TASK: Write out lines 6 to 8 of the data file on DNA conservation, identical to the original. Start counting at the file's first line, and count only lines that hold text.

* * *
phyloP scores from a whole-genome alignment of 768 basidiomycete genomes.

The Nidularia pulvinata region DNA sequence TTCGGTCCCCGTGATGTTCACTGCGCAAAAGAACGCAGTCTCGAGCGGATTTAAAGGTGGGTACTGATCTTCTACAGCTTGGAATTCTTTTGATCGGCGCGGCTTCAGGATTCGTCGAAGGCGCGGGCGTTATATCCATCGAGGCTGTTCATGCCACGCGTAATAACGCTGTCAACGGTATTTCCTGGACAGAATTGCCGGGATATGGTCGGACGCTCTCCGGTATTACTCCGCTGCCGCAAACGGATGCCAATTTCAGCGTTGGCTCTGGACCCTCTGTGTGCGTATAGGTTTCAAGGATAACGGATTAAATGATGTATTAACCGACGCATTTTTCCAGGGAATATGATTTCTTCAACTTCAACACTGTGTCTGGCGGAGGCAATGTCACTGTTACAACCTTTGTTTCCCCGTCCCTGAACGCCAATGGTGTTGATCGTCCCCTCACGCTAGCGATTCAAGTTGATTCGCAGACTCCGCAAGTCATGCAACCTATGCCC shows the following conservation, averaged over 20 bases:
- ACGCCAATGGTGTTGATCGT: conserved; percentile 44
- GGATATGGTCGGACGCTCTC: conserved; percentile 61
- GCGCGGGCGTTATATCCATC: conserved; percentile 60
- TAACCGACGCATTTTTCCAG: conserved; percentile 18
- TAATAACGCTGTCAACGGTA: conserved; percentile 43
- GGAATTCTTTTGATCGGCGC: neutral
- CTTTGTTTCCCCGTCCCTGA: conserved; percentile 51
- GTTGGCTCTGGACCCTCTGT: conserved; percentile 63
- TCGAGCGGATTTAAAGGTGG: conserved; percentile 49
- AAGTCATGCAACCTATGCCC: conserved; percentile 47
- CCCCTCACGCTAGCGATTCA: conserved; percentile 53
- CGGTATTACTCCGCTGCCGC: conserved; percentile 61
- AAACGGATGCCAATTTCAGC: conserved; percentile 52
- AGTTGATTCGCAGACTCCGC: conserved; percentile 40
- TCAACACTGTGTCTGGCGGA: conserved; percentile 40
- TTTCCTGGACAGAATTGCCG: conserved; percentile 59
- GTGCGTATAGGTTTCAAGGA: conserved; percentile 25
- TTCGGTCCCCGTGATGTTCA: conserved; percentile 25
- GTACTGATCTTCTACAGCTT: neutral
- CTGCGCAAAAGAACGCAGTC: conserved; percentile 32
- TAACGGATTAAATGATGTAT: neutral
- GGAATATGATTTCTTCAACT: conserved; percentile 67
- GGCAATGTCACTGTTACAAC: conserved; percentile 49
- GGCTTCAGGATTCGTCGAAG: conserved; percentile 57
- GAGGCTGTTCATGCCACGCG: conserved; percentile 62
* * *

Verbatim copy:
- TAACCGACGCATTTTTCCAG: conserved; percentile 18
- TAATAACGCTGTCAACGGTA: conserved; percentile 43
- GGAATTCTTTTGATCGGCGC: neutral